Katherine Circle Public Housing Apartments

The past two days I have spent four hours at the Katherine Circle family public housing apartments to assist in giving free lunch to the residents. It turned out they didn’t need that much in assistance, but I still found the experience to be very rewarding from a research perspective and I think they found me to be decent entertainment for the kids so I wasn’t a bother. When I first arrived at the apartments I was surprised to realize I had actually already been there before. Last August I went on the 7 Generations pre-orientation trip. My specific trip was labeled Access to Housing and Healthcare. We stopped in one of the apartments in Katherine Circle and talked with an older woman living there. She lived in a household full of young children, all her daughter’s kids. I remember what struck me upon entering her house was seeing the children’s school papers, math tests, drawings, etc. covering every crevice of the walls. It warmed my heart seeing that this woman was putting such a strong emphasis on their schoolwork so that they might have a shot at breaking the cycle of poverty.

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Low-Income and Public Housing Research Abstract

The country has seen tough economic times as of recently and Williamsburg is not immune. This might seem hard to believe if one doesn’t stray far from campus, but Williamsburg’s economy is particularly troublesome because it is a service economy. These service jobs do not pay well and affordable homes for workers in the service industry are difficult to find since the average Williamsburg home costs more than they can afford. The research I have been conducting is on availability of low-income and public housing in the Williamsburg area. I want to better understand what kind of access low income residents have to housing here. My goal is learn what it is like to be a low income resident in Williamsburg, what kind of housing options they have, what kind of opportunities are presented to them to help them become better off financially, what policies are in place, what things should be done to improve the housing situation here, and what can be done to help reduce the need for low-income and public housing. My final product will be a paper compiling my research.

Sign-up Savior

For this experiment, we need to have at least two people come in at the same time. This can a little tiresome when coordinating and scheduling by email with so many different people. Luckily, we have found a great website called Signup Genius. It lets us create a sign-up sheet with a fixed number of slots for each time. It also some great features like an automatic reminder email the day before so that we get fewer people forgetting and not showing up. But the true selling point this website is some of the more specific settings. We can make the sign-up sheet require an access code to see so only those people we email and give a code can see it. We also can hide the names of the participants from each other so that anonymity is preserved which is so important in this study.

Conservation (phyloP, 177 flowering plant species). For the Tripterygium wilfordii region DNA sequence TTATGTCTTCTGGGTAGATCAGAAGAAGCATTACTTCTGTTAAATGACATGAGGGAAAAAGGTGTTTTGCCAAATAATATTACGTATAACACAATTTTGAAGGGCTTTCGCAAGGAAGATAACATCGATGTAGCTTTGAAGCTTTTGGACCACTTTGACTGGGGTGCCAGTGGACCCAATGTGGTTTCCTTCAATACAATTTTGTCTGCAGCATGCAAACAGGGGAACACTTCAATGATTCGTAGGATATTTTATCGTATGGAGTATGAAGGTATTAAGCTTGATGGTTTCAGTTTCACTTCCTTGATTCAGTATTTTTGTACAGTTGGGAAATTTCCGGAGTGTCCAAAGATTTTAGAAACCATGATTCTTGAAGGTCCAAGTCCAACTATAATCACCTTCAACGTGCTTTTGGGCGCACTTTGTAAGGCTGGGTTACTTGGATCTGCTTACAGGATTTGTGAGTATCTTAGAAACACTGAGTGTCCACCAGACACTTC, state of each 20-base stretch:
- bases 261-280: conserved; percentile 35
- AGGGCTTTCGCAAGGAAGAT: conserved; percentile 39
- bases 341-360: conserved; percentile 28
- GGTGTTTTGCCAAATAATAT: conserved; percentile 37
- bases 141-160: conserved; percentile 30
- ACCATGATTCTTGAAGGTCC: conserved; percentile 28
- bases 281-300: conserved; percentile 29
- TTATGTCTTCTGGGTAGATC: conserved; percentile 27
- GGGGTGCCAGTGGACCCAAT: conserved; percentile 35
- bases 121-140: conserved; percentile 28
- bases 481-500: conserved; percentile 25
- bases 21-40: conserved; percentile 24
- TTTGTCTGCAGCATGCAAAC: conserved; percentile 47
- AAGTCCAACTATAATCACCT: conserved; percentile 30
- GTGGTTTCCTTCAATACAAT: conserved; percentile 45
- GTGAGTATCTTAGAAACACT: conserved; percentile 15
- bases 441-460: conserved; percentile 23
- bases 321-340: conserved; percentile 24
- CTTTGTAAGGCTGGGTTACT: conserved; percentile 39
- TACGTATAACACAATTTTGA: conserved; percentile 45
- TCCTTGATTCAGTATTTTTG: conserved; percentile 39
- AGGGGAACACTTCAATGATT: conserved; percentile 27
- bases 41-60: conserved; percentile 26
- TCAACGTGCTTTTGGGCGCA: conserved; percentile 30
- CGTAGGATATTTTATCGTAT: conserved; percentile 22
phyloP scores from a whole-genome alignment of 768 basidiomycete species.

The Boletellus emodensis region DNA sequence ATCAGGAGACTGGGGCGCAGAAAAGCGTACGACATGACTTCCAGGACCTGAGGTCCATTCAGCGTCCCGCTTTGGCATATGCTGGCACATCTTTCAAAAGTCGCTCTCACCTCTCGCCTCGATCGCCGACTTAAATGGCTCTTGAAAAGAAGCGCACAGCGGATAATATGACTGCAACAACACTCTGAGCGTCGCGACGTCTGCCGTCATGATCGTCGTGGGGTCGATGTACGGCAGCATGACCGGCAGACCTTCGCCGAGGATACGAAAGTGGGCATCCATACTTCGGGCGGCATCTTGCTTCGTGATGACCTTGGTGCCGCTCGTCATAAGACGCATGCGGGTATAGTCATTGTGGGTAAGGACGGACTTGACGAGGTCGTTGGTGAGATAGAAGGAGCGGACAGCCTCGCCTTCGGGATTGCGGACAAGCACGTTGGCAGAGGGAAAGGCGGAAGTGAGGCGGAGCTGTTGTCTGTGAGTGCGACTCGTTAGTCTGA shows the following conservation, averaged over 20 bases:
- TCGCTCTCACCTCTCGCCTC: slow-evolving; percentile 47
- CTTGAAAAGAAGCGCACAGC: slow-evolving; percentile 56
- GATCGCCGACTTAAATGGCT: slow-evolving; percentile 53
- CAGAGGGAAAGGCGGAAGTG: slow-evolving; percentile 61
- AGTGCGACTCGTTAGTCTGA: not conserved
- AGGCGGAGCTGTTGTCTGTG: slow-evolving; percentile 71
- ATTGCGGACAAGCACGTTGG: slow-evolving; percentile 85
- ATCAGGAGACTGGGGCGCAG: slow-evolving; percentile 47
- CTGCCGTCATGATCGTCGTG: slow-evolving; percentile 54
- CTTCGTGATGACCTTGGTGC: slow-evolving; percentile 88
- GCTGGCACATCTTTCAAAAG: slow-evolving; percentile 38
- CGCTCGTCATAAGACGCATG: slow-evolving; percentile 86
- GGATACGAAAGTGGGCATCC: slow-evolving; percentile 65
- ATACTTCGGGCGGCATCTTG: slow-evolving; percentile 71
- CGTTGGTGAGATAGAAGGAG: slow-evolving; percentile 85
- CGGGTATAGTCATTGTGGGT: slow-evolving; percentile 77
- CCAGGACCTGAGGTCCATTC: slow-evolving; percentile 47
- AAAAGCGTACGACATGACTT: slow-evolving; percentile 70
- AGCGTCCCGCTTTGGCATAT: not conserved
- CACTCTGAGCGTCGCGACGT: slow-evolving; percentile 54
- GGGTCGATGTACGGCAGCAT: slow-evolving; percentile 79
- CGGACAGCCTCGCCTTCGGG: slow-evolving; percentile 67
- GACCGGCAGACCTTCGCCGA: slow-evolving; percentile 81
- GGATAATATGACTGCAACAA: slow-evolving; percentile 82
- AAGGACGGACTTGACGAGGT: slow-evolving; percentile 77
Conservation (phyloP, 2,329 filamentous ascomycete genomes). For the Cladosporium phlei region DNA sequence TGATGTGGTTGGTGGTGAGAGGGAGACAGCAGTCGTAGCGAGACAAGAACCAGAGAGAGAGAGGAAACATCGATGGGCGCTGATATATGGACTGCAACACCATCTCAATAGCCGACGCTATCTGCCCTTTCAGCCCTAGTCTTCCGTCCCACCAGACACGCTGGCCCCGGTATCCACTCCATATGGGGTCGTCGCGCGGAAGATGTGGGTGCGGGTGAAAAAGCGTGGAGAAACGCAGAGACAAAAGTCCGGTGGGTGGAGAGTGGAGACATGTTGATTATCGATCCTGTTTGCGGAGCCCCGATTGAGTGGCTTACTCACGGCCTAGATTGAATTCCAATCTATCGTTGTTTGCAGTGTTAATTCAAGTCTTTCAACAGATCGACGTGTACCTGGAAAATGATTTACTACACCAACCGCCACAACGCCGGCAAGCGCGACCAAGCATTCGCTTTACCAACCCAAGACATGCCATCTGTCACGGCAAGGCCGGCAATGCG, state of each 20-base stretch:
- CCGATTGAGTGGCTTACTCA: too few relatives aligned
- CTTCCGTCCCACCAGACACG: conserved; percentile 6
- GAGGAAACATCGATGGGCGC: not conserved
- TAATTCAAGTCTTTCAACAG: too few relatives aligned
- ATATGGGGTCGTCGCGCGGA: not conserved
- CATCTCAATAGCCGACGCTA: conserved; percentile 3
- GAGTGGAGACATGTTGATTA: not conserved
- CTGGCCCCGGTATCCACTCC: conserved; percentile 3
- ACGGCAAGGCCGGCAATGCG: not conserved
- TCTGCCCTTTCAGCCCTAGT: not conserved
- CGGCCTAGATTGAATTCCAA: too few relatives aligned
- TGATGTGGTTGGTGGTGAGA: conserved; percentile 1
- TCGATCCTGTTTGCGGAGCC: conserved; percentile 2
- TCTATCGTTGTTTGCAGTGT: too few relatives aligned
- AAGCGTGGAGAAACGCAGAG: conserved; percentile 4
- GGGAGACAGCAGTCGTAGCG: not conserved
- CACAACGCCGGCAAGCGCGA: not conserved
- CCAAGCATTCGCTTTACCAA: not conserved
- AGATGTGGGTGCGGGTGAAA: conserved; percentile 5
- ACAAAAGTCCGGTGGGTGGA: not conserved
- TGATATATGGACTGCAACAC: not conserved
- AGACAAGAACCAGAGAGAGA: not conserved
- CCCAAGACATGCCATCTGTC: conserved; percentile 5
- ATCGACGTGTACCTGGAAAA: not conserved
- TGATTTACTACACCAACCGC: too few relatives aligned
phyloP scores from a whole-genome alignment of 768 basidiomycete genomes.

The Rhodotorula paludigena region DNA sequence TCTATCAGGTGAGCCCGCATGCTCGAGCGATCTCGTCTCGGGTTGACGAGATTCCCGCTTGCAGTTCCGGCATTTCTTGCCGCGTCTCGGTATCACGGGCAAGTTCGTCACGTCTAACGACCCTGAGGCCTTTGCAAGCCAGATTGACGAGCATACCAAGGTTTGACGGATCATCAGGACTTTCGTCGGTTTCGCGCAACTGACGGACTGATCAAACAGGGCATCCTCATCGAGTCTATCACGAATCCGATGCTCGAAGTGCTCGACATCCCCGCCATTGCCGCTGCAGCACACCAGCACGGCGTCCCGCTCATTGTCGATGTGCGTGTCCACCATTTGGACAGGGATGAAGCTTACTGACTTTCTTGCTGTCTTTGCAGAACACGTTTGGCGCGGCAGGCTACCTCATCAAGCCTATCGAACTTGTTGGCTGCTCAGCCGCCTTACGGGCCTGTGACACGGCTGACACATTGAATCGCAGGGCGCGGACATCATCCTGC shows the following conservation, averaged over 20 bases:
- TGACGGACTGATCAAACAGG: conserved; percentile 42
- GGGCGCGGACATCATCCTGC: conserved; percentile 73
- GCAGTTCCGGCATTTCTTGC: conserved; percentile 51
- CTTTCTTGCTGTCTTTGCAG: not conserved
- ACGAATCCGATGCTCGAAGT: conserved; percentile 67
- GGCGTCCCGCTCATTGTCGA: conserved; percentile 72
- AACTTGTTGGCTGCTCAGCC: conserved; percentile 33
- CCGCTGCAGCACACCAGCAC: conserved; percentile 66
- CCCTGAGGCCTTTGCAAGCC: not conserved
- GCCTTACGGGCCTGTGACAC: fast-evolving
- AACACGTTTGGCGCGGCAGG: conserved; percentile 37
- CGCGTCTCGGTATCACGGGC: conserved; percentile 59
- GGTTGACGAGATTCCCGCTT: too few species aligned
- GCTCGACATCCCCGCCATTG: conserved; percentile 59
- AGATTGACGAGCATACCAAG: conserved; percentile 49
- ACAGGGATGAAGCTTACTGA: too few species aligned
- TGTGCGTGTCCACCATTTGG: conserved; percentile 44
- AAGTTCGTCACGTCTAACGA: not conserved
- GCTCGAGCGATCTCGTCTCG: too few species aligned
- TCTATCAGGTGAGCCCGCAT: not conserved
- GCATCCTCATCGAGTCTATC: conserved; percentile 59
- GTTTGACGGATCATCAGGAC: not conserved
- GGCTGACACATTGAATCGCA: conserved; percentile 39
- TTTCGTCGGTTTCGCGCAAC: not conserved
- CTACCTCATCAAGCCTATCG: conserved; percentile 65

Ode to Qualtrics

I absolutely love Qualtrics! For those who do not know, it is a great online survey creating and hosting platform. Long have been the days when psychologists (and many other social scientists) have had to waste tons of paper by printing of hundreds of surveys on paper. Not only is that terrible for the environment but also it makes the process data preparation and cleaning before analysis quite the headache. With Qualtrics, it is all online so no paper is wasted and neat sheets of results can be created. You can look at a look at a specific participant’s answers for all the questions or all the answers for a particular question.

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Spit Safety

Fun fact: Human salvia is consisted to be a bio-hazard and research that involves the collection of it must follow certain safety procedures. As such, I and my fellow research assistants who will be helping me to collect salvia samples attended a safety briefing put on by a Safety Specialist from Environmental Health and Safety. It is not so much the salvia which is the concern but the potential for the salvia to contain blood and the transmission of blood-borne pathogens. In the briefing, we learned about some these pathogens and the procedures to prevent transmission, including the proper way to take gloves. Remember, “Dirty to dirty, clean to clean.”